Scratch, A Programming Place – REVIEW

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Scratch, A Programming Place – REVIEW

Sanjay G., Reporter

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It is easy to learn programming skills with Scratch! Founded by the Massachusetts Institute of Technology (MIT) in 2003 as a method to help students ages 8-16 learn coding, there are now millions of users and projects!

With Scratch, you can make simple projects like the mascot, Scratch Cat, walking or complicated projects like “pen” games, which have graphics drawn with code. The Scratch programming language features blocks that you can connect to form scripts, which are lines of code that run at a specific event. You can also add sprites, which are characters you can add into your project. Each sprite has their own scripts. Although to some it may seem simple, people have made complicated 3D projects and games that run pretty fast!

The community can also view projects. Most projects receive only about 10 views, but more advanced projects receive about 100! There are some “featured” projects that the Scratch Team, the group that manages Scratch, put on the homepage in the “Featured Projects” section to receive additional popularity. These projects get around 25,000 views!

I use Scratch almost every day and have about 20 projects on it. I like using Scratch because it is easy to learn, but hard to master, and others can see those projects!

My favorite features are the pen projects. These are projects that have all their art made with computer code, compared to non-pen projects, which have most of their art drawn using a drawing editor. The majority of my projects are completely drawn in pen! I like these because they are difficult to make, and look good without lots of art skills. To make them, however, is difficult. The game is constantly redrawing itself every instant! Pen is also a great way to increase your math and logic skills. Two categories of blocks – variables and operators – really help with this. Variables allow you to store numbers or even text for later use, and operators has all the math and arithmetic. These two blocks are essential to learn if you program using the pen blocks.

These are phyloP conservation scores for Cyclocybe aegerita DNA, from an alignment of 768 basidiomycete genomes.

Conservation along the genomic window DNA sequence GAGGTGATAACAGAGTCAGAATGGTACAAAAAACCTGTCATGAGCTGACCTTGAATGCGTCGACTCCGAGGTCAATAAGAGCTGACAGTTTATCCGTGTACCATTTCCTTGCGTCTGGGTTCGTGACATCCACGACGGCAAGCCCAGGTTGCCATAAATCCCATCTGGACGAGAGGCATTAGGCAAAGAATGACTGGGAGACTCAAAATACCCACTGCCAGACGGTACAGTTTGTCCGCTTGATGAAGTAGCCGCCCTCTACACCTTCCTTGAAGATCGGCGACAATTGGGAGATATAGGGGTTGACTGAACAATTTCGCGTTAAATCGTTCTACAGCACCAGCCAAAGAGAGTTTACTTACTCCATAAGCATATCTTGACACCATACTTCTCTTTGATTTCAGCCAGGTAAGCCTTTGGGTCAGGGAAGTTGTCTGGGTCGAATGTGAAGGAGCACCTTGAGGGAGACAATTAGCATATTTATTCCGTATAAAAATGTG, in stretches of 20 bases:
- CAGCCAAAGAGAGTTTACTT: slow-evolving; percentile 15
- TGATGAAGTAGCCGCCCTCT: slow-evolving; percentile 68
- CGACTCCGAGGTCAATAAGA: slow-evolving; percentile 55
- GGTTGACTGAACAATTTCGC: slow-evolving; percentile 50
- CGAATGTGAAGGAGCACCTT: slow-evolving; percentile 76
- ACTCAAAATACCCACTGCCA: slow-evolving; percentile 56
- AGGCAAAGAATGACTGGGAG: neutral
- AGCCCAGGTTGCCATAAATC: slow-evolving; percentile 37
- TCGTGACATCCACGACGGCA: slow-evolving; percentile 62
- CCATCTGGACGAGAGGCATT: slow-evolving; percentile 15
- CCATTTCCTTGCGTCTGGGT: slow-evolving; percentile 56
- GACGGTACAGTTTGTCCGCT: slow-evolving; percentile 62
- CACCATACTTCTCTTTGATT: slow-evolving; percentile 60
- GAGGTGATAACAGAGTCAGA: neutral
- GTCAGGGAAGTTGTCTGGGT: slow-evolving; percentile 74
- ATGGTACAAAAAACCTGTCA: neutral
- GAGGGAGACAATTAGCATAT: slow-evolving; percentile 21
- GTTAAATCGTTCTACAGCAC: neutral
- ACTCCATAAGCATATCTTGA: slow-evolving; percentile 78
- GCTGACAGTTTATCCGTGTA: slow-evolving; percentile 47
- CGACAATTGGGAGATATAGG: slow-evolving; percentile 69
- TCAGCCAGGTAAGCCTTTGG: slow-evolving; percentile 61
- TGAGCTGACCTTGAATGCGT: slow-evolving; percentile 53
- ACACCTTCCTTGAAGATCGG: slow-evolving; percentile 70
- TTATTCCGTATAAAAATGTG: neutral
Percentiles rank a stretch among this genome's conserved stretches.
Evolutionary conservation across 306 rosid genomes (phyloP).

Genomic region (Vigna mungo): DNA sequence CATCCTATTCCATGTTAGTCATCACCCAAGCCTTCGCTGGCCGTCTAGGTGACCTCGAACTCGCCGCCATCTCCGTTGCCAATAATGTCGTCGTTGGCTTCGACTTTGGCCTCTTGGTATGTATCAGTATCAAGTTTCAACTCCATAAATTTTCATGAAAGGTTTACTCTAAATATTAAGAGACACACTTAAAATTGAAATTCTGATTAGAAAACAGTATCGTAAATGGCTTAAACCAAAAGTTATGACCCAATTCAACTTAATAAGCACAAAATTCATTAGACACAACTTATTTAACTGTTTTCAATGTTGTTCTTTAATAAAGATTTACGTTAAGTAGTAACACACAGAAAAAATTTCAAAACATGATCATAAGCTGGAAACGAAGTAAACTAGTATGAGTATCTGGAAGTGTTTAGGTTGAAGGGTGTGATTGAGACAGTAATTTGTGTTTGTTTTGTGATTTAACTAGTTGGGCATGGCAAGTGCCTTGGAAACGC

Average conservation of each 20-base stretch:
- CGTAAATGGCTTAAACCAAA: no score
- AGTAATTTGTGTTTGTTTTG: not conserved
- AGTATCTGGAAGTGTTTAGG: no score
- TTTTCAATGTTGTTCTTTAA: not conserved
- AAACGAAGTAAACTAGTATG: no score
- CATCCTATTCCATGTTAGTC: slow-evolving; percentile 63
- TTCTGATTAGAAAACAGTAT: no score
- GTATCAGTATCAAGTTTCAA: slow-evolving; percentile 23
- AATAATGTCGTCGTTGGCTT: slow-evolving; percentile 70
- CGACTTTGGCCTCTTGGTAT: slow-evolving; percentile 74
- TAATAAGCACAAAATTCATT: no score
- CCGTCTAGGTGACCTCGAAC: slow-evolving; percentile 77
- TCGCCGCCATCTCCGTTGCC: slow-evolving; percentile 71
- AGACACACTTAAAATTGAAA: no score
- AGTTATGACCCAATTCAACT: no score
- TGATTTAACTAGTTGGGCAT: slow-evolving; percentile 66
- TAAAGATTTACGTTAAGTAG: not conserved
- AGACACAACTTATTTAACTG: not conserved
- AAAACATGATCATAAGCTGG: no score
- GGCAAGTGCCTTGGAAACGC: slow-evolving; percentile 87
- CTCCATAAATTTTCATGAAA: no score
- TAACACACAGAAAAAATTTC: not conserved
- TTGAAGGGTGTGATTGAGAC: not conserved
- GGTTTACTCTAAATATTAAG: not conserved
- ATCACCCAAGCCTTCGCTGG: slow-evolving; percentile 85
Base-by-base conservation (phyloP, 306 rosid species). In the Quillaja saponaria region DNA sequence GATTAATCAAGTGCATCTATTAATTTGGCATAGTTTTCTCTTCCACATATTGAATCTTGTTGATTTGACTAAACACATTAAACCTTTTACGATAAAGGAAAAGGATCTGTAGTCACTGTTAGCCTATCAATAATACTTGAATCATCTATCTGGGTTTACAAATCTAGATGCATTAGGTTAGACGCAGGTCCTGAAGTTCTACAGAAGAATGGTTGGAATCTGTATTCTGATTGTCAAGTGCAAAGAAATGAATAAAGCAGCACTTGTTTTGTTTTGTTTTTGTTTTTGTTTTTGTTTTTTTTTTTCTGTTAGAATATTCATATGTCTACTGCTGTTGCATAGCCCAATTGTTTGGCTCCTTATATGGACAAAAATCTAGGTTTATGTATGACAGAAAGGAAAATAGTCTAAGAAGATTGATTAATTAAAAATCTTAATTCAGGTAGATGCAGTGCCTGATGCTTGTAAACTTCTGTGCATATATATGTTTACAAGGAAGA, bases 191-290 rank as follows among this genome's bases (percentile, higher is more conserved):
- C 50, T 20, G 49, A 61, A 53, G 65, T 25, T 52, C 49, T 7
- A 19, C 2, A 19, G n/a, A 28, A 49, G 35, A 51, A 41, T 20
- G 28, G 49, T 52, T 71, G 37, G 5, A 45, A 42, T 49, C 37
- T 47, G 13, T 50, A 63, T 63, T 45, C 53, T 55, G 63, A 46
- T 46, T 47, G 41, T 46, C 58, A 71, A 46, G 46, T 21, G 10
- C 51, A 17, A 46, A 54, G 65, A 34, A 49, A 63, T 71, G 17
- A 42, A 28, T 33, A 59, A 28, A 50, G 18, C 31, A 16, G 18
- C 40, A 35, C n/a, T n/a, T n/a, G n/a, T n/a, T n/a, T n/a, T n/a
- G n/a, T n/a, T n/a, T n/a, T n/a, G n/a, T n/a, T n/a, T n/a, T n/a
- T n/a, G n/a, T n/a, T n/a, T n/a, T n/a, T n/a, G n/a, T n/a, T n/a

I also like to view the projects of others. Almost all types of projects you can imagine are on Scratch. Many are interesting, and even a bit addictive! However, the best part of Scratch is creating projects.

Although by far the best way to learn programming, Scratch has some serious negative qualities. The biggest was an update made in early 2018. This limited the use of variables called cloud data. This allowed you to store data so the next person who clicks on your project can see it! But, it is very glitchy and resets a lot. The update made the limit of cloud variables only 128 characters long. Cloud data can already only store numbers. The problem with that is how it limits storage. One of my favorite projects, my game creator, used that to store games people made within my project! Although 128 characters seems like a lot (Picture how high a number 1 with 127 zeros after it would be), this could not handle a single game someone can make! Therefore, the different possibilities of projects you can make has just decreased significantly. This is arguably the most important part of 21st century programming, but now we can’t learn it using Scratch.

Although Scratch has a problem with cloud data, I highly recommend it. The ways you can share projects are almost impossible to beat, especially since some projects have over 1,000,000 views! The potential is so close to limitless, I think that everybody should try Scratch, and fill their brains with more knowledge!

Scratch Logo by MIT Media Lab, (modified) via scarfedigitalsandbox.teach.educ.ubc.ca is licensed under CC BY-SA

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